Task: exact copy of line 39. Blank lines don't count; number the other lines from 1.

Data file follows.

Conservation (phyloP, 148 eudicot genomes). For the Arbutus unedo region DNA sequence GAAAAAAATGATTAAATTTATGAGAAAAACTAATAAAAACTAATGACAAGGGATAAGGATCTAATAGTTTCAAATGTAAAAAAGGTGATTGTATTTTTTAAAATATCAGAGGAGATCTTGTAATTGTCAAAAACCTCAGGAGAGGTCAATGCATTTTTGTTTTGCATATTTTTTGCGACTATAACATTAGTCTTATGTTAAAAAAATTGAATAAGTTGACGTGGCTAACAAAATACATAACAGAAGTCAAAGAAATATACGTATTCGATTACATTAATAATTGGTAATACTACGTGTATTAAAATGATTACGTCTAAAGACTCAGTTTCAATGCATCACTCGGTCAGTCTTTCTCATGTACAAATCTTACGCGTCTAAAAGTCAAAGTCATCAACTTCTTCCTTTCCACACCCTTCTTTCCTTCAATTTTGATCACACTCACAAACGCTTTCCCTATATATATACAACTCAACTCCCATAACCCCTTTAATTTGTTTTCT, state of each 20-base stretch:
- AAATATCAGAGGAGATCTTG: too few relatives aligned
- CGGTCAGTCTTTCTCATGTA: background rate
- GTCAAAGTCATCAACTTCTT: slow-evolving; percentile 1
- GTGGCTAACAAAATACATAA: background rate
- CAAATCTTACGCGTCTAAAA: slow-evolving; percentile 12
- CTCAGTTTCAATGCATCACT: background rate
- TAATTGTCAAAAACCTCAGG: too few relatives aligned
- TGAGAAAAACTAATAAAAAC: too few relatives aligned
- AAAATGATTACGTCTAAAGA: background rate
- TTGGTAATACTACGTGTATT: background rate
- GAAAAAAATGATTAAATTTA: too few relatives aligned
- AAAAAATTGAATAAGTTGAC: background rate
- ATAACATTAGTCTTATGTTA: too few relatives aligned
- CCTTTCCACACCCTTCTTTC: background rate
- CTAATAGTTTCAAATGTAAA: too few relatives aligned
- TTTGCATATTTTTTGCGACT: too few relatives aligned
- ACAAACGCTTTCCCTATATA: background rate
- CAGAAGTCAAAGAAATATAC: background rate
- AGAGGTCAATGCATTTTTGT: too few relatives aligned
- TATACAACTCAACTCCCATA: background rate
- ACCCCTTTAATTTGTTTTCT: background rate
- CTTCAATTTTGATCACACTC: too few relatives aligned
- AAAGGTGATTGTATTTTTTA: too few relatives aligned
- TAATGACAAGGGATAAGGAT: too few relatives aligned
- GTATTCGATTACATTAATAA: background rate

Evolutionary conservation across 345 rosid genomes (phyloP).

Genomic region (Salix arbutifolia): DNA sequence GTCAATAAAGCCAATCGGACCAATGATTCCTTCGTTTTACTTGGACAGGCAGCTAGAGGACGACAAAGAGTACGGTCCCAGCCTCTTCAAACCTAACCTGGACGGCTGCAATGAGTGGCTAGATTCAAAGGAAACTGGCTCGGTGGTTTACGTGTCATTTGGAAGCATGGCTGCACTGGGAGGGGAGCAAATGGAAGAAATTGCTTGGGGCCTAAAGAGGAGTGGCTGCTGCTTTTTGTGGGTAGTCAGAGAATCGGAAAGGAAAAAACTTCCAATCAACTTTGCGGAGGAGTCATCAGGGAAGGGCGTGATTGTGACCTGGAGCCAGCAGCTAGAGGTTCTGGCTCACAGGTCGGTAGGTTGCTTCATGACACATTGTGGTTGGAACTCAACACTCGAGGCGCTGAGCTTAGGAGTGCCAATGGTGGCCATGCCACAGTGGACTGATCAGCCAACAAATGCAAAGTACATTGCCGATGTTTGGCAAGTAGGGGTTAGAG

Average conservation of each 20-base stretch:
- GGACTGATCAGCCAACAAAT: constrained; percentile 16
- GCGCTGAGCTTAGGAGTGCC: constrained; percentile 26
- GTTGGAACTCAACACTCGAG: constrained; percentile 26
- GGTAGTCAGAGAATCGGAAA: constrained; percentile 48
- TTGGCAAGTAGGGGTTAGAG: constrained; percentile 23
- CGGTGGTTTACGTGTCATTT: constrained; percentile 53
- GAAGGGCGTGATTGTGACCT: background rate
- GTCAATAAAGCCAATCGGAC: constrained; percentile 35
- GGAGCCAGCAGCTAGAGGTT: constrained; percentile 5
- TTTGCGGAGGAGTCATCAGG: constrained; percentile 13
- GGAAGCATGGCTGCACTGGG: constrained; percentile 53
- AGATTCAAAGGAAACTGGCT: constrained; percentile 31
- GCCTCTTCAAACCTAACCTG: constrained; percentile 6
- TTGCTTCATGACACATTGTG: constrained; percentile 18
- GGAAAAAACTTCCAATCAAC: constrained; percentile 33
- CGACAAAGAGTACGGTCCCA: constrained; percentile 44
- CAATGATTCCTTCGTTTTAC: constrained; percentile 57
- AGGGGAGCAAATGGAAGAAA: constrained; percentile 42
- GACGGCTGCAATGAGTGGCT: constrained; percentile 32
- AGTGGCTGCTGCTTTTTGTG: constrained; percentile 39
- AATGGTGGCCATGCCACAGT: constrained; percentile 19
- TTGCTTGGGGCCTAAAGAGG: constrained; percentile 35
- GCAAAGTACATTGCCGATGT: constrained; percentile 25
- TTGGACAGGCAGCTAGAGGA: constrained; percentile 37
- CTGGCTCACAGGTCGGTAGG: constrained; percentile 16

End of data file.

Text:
- TTTGCGGAGGAGTCATCAGG: constrained; percentile 13